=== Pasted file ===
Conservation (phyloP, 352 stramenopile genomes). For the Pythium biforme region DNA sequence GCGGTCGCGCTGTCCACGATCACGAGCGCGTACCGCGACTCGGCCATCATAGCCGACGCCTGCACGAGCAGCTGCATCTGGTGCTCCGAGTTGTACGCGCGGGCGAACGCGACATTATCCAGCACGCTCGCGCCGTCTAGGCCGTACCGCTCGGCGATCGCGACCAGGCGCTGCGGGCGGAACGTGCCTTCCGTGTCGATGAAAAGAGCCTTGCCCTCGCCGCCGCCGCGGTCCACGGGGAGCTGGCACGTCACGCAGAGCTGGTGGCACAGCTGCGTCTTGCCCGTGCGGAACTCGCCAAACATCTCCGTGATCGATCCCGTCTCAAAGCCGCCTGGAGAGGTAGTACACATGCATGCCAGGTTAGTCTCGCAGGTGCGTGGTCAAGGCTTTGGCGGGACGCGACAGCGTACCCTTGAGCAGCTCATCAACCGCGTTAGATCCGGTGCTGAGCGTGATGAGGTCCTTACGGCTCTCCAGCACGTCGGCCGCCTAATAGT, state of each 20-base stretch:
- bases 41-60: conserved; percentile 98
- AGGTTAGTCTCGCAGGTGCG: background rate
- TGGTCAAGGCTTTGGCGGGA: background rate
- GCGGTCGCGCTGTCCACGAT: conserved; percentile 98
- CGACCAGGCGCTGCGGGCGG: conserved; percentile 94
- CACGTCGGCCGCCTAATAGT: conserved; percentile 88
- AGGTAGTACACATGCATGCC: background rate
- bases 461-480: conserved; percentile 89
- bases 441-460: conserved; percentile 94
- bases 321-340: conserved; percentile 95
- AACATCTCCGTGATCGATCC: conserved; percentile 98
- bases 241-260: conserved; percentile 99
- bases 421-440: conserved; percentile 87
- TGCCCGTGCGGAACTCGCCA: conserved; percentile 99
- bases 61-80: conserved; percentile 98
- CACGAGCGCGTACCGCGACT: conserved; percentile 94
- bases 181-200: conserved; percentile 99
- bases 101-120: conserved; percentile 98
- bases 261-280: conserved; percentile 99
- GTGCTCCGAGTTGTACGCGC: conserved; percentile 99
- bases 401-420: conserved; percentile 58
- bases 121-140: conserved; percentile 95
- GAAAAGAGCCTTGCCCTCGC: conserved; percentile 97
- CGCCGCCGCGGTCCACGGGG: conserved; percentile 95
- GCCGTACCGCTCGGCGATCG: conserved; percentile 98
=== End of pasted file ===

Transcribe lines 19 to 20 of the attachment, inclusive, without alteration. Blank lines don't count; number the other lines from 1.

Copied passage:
- bases 101-120: conserved; percentile 98
- bases 261-280: conserved; percentile 99